In your career, you have probably asked
or been asked, “What is cost engineering? What does a cost engineer
do? What is total cost management (TCM)?”, and so on. AACE
International's Recommended Practice 11R-88, Required Skills
and Knowledge of Cost Engineering, provides some answers which are
excerpted here. Beyond being a guiding document for AACE
International’s education and certification developments, 11R-88 is an
excellent reference for industry core competency and career model
What are Cost Engineering and TCM?
The AACE International Constitution and Bylaws defines cost engineering and total cost management as follows:
Section 2. The Association is dedicated to the tenets of furthering the
concepts of total cost management and cost engineering. Total cost management is
the effective application of professional and technical expertise to plan and
control resources, costs, profitability and risk. Simply stated, it is a
systematic approach to managing cost throughout the life cycle of any
enterprise, program, facility, project, product, or service. This is
accomplished through the application of cost engineering and cost management
principles, proven methodologies, and the latest technology in support of the
Section 3. Total cost management is that area of engineering practice
where engineering judgment and experience are used in the application of
scientific principles and techniques to problems of business and program
planning; cost estimating; economic and financial analysis; cost engineering;
program and project management; planning and scheduling; cost and schedule
performance measurement, and change control.
In summary, the list of practice areas in Section 3 are collectively called
cost engineering; while the "process" through which these practices are applied
is called total cost management or TCM.
How is cost and schedule management an “engineering” function?
Most people would agree that "engineers" and engineering (or more generally,
the “application of scientific principles and techniques”) are most often
responsible for creating functional things (or strategic assets as we call
them in TCM).
However, engineering has multiple dimensions. The most obvious is the
dimension of physical design and the calculation and analysis tasks done to
support that design (e.g., design a bridge or develop software). However,
beyond the physical dimension of design (e.g., the bridge structure), there
are other important dimensions of money, time, and other resources that are
invested in the creation of the designed asset.
We refer to these investments collectively as costs. Using the above example,
someone must estimate what the bridge might cost, determine the activities
needed to design and build it, estimate how long these activities will take,
and so on. Furthermore, someone needs to monitor and assess the progress of
the bridge design and construction (in relation to the expenditure of money
and time) to ensure that the completed bridge meets the owner's and other
stakeholder's requirements. Someone must also monitor and assess the cost of
operating and maintaining the bridge during its life cycle.
Returning to the AACE International Constitution and Bylaws definition,
understanding and managing the cost dimensions requires skills and knowledge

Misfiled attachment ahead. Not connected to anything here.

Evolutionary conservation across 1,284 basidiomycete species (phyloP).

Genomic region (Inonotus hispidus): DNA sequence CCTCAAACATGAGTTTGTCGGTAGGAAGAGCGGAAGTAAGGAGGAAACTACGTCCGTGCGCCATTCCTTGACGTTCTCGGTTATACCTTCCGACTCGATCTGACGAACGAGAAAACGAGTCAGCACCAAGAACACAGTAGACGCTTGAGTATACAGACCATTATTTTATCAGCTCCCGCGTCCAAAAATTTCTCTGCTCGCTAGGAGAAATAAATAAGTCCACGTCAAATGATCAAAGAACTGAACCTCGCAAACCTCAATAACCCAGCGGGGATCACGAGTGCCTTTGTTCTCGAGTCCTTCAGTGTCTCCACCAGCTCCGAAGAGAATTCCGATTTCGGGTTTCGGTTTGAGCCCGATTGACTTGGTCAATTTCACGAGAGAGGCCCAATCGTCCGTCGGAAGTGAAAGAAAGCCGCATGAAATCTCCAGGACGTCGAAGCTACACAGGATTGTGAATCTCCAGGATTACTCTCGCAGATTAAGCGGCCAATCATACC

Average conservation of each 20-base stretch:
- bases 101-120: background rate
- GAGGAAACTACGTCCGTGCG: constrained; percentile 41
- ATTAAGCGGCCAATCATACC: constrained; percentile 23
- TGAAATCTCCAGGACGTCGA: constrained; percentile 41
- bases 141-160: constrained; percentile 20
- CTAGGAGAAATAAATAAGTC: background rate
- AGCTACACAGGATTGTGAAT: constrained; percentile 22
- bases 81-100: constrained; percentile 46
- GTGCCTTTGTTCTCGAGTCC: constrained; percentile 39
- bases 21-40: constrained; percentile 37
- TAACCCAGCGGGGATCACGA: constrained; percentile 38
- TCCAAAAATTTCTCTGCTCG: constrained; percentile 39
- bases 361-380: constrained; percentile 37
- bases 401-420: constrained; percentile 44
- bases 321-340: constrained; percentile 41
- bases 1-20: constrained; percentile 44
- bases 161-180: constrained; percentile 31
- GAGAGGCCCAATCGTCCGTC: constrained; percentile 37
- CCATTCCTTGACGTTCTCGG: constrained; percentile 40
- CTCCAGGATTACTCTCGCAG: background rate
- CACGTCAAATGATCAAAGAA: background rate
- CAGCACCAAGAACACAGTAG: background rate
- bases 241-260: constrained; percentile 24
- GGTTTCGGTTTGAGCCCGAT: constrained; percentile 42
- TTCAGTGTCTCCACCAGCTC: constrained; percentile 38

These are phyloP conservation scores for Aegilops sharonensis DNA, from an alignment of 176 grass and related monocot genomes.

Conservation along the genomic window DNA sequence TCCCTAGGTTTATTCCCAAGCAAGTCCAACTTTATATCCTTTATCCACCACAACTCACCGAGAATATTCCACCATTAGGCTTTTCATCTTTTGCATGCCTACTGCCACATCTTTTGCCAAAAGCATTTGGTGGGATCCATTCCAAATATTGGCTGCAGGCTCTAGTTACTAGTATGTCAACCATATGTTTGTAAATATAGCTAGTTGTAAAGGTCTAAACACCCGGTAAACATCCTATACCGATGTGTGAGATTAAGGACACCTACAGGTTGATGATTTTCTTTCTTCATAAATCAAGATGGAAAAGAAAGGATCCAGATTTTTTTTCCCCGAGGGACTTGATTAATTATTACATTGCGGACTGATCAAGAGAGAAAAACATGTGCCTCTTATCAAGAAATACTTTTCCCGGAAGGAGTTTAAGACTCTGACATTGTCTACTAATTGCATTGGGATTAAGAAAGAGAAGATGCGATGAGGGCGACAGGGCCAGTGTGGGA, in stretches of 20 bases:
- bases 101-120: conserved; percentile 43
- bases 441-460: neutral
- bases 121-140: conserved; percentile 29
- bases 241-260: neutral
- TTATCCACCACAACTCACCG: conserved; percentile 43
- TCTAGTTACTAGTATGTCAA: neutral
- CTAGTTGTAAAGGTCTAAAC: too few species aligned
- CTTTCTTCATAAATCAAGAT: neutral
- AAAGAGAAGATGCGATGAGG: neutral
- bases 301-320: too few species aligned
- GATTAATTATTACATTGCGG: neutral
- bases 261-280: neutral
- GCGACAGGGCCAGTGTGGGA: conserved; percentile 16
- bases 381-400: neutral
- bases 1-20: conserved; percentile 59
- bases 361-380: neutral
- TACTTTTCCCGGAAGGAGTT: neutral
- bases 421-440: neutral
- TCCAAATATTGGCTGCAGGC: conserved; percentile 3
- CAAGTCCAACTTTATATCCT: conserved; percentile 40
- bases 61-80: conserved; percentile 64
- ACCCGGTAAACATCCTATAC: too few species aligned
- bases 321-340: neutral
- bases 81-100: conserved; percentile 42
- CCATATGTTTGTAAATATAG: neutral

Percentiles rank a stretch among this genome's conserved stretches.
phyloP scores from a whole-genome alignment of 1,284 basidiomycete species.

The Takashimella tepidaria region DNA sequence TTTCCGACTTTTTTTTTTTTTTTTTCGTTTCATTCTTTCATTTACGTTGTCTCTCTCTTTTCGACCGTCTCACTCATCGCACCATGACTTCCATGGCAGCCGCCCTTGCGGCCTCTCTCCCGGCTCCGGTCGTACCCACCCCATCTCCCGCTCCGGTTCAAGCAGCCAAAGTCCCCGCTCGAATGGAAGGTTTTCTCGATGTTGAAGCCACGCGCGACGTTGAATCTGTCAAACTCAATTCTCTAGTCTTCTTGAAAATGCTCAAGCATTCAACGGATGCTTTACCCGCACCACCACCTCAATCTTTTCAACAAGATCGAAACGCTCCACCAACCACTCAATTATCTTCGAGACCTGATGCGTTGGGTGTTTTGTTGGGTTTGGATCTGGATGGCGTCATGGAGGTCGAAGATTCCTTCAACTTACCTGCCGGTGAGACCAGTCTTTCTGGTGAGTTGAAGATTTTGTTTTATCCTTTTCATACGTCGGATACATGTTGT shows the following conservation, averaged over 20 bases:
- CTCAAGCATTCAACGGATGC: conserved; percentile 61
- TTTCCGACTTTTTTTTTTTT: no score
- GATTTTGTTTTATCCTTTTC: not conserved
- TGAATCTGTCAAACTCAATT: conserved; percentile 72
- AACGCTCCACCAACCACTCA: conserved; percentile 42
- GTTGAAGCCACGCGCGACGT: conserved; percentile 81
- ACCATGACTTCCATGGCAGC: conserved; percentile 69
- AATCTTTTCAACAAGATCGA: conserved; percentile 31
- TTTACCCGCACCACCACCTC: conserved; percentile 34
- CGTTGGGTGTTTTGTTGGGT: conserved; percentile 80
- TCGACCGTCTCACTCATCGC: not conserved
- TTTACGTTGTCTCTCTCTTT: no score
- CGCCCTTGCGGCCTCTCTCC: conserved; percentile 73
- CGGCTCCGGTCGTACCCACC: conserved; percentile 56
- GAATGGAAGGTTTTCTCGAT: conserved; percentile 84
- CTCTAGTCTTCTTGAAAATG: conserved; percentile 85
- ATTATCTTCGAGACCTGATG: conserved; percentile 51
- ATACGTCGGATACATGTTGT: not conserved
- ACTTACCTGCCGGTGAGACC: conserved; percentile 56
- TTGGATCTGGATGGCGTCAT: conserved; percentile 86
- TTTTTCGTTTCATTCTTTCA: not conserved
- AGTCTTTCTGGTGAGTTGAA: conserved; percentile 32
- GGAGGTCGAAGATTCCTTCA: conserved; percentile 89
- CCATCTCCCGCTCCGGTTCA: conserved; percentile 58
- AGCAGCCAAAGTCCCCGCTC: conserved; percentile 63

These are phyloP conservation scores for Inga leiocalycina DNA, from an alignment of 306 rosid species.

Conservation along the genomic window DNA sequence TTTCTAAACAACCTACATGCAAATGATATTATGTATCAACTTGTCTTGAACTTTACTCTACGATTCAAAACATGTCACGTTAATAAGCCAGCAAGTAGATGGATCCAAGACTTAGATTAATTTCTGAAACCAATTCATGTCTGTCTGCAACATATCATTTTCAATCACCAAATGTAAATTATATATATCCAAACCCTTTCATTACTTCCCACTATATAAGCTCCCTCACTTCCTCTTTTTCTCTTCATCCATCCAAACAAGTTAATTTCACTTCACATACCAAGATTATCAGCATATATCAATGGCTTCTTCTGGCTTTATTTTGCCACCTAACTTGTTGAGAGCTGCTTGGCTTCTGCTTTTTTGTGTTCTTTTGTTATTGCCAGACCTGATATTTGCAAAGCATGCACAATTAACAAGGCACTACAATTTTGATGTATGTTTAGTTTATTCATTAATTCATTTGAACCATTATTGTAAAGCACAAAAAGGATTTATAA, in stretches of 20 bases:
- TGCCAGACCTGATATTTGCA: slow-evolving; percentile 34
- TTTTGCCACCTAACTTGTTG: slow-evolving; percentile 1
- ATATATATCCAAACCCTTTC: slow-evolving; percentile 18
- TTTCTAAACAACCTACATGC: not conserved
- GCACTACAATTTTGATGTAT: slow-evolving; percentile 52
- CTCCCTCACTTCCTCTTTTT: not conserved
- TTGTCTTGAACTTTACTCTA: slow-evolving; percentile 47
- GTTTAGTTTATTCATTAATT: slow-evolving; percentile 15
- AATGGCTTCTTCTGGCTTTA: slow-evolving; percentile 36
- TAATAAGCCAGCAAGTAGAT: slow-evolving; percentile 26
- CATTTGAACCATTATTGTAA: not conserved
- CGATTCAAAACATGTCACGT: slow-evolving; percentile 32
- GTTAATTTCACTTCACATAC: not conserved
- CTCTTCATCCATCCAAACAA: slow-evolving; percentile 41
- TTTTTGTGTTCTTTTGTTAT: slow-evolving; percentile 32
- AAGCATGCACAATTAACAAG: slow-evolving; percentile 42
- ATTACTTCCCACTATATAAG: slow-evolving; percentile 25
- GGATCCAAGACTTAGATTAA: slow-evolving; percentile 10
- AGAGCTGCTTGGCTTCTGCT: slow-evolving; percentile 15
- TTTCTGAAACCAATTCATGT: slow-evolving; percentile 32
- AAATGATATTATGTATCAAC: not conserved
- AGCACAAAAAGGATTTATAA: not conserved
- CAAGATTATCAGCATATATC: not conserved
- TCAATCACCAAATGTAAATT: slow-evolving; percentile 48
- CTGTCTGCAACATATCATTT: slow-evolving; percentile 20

in, “business and program planning; cost estimating; economic and financial
analysis; cost engineering; program and project management; planning and
scheduling; and cost and schedule performance measurement and change control.”
No significant asset has ever been built without dealing with these cost
dimensions in some way, and the more systematically and professionally these
dimensions are addressed, the more successful the asset performance is likely
to be. Therefore, cost engineering recognizes that cost is a necessary
extension of traditional engineering (and other creative functions such as
systems analysis, etc.), and that there is an intimate connection between the
physical and cost dimensions of the asset.
Do cost engineering practitioners need to have a traditional “engineering” background?
The skills and knowledge required to deal with costs (e.g., cost estimating,
planning and scheduling, etc.) are quite different from those required to deal
with the physical design dimension. From that difference, the field of cost
engineering was born. Cost engineering practitioners work alongside of and are
peers with engineers, software analysts, play producers, architects, and other
creative career fields to handle the cost dimension, but they do not
necessarily have the same background. Whether they have technical, operations,
finance and accounting, or other backgrounds, cost engineering practitioners
need to share a common understanding, based on “scientific principles and
techniques,” with the engineering or other creative career functions.
Do cost engineering practitioners all have the same function?
Cost engineering practitioners tend to be:
specialized in function (e.g., cost estimating, planning and scheduling, etc.);
focused on either the asset management or project control side of the TCM process; and
focused on a particular industry (e.g., engineering and construction, manufacturing, information technology, etc.); or asset type (e.g., chemical process, buildings, software, etc.).
They may have titles such as cost estimator, quantity surveyor, parametric analyst, strategic planner, planner/scheduler, value engineer, cost/schedule engineer, claims consultant, project manager, or project control lead.
They may work for the business that owns and operates the asset (emphasis on economics and analysis), or they may work for the contractor that executes the projects (emphasis on planning and control). But, no matter what their job title or business environment, a general knowledge of, and skills in, all areas of cost engineering are required to perform their job effectively.